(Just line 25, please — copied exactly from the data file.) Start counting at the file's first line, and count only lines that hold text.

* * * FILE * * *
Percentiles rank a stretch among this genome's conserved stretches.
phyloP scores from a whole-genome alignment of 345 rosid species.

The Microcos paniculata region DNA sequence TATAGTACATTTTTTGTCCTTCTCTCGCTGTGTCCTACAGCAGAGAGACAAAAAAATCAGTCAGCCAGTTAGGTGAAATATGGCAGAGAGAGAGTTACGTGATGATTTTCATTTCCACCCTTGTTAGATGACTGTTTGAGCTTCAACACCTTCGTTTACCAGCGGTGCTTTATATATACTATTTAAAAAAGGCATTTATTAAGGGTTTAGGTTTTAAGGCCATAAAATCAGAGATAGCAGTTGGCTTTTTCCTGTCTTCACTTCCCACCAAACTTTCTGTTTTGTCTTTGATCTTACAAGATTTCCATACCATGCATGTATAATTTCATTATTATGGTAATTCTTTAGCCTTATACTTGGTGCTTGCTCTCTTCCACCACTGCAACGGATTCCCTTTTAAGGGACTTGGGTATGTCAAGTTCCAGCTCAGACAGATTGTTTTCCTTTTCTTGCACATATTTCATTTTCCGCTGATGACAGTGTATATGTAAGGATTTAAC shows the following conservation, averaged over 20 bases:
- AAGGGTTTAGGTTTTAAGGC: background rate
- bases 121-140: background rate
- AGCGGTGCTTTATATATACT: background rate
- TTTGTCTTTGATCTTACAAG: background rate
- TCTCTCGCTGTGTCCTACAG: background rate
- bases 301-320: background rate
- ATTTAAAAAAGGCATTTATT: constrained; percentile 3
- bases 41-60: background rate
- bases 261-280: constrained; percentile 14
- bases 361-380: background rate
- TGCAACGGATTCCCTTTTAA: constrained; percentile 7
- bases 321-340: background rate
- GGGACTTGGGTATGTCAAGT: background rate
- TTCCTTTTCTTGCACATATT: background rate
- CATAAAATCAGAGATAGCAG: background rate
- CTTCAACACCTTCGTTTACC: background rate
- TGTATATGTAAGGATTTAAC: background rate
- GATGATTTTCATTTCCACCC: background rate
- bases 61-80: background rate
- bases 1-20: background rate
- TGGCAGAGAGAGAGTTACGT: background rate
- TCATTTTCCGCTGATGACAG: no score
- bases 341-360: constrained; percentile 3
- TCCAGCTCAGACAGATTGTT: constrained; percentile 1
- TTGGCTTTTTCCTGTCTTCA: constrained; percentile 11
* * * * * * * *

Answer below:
- TCATTTTCCGCTGATGACAG: no score